• statusquo October 30, 2017 at 2:47 pm

      Black markets did not exist before government regulation. You cannot even define a black market unless you contrast it with an approved “white market”. Will this thread now be labeled “racist”? And we call this progressive? The first world is devolvin into a third world, and rapidly!

      • bikeandfish October 30, 2017 at 3:08 pm

        Black markets aren’t solely defined by government regulation, currently or historically. They can and are defined by existing outside “institutional” policy and code as well. Think about how the medical or legal fields self-regulate beyond law, ie boards, etc. Humans have always defined ethical and appropriate behavior and activity with and without government intervention.

        Look to the way the “wellness” market has largely self-regulated itself. There are a handful of regulations from the government about marketing, manufacturing, etc but most of its internal mechanisms that try and lend legitimacy to itself. Just look into the relatively unregulated world of essential oils for an example of how a concern for market share, legitimacy and control evolves without government intervention and the real “underground” economies that exist within and between such communities. We are bound to eventually see more government regulation there because of the multi-million dollar economy that contains many shucksters and quacks that victimize real citizens. Until then you have institutes, self-regulation, and administrative code that tries to curtail the worst of behaviors, ie to maintain itself as long as possible. That always creates arenas for individuals and organizations who refuse to be constrained.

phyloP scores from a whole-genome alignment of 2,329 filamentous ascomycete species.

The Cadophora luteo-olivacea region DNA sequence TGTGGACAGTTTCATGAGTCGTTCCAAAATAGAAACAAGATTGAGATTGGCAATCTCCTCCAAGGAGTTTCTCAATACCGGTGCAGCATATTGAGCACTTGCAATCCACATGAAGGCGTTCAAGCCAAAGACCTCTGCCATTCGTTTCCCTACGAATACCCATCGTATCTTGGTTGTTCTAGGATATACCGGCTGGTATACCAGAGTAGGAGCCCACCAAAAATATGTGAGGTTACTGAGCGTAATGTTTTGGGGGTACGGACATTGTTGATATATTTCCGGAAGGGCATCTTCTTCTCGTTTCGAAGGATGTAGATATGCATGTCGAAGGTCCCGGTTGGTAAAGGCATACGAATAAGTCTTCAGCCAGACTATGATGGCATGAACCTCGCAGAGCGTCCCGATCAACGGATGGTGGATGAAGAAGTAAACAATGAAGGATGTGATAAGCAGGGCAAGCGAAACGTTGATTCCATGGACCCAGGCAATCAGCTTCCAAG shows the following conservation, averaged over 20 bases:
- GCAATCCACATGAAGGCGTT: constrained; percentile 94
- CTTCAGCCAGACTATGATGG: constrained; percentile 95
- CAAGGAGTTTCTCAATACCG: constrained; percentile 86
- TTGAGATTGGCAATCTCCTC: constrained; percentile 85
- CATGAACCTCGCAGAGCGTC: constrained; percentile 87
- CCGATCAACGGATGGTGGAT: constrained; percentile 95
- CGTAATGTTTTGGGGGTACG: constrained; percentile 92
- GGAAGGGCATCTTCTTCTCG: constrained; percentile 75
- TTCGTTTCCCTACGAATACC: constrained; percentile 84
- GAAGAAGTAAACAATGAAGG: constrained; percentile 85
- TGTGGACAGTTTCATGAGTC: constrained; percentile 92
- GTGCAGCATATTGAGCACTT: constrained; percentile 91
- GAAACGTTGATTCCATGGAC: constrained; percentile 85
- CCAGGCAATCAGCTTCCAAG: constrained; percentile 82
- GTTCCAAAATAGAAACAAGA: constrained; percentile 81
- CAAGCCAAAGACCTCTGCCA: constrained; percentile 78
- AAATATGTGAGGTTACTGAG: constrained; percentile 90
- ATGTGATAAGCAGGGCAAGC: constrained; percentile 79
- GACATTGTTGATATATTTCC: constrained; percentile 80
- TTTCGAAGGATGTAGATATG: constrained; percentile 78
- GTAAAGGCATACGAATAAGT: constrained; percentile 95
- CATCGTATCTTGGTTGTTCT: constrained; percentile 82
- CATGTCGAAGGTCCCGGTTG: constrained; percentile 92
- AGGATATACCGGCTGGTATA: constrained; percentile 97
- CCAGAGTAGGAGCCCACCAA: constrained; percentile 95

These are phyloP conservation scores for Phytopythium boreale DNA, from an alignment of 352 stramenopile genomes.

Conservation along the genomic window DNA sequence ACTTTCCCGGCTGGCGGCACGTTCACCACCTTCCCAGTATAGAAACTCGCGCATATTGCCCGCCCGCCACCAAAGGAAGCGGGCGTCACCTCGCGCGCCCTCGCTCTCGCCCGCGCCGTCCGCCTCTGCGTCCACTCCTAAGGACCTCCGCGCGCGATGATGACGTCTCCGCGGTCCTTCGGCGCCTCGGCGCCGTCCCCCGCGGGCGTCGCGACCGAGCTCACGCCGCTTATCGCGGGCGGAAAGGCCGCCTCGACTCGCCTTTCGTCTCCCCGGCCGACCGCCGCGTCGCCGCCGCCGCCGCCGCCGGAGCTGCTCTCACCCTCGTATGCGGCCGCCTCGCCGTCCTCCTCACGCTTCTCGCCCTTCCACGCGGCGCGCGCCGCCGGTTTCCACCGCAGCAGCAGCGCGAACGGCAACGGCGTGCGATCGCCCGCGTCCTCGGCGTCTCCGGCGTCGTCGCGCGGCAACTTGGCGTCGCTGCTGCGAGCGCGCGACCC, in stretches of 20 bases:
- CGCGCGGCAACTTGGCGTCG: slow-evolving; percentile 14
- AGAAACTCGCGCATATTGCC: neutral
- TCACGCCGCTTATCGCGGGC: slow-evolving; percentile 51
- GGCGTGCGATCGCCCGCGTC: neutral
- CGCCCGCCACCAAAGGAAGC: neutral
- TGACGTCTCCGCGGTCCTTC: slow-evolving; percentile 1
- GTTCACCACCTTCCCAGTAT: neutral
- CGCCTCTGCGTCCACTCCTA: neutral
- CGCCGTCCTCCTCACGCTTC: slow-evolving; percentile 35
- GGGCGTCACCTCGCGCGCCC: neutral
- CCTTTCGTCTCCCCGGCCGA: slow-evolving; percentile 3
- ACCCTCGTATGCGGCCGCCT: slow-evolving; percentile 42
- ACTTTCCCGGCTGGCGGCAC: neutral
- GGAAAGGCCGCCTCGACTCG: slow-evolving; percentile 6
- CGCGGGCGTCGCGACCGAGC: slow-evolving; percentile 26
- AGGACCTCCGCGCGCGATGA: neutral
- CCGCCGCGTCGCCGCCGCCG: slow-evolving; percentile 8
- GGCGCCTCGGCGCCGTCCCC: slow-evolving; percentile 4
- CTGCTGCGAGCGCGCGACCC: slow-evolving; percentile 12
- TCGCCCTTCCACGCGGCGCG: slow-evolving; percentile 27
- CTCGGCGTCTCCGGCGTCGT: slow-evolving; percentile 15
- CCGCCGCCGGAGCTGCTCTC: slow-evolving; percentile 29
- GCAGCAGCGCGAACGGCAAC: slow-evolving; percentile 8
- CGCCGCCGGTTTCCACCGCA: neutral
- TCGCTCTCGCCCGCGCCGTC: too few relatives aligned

Concerns about “big government” can be legit but it can clearly be taken too far and your notion that “black markets” didn’t exist before government intervention is one such example.

        • desertgirl October 31, 2017 at 9:33 am

          Fear mongering is brain-washing people that they can’t make decisions without the government nannies. Snowflake is so fitting. Comrade.

          • bikeandfish October 31, 2017 at 10:31 am

            Interesting that your only insult is calling people comrade. Haven’t seen too many communist or socialist in my day but maybe since today is Halloween I should keep an eye out. Beware the Red Menace.

            I don’t know too many people that are dependent on the government or brainwashed by government nannies. Do these nannies wear a particular type of matching uniform?

            I know people of diverse political stripes and none have been brainwashed. Ironically, one of the principle signs of such indoctrination is an inability to understand other political viewpoints or recognize any merit to such perspectives.

      • theone October 30, 2017 at 3:17 pm

        Umm, black markets became a thing because of rationing and had nothing to do with open markets, it was a supply and demand thing. The only thing devolving into a 3rd world demise is your imaginary fear of losing individual freedoms.

  • DRT October 30, 2017 at 10:56 am

    Bryan, you do a good job of bringing up the problems, although I don’t agree with you most of the time. Now, how about figuring out how to solve those problems, short of anarchy?

    • Bryan Hyde October 30, 2017 at 7:08 pm

      You ask a very relevant question, one which also clearly reflects the fear that has been programmed into us that everything not under the control of the state is, by definition, out of control. Lack of a ruler (anarchy) doesn’t mean a lack of appropriate consensual rules.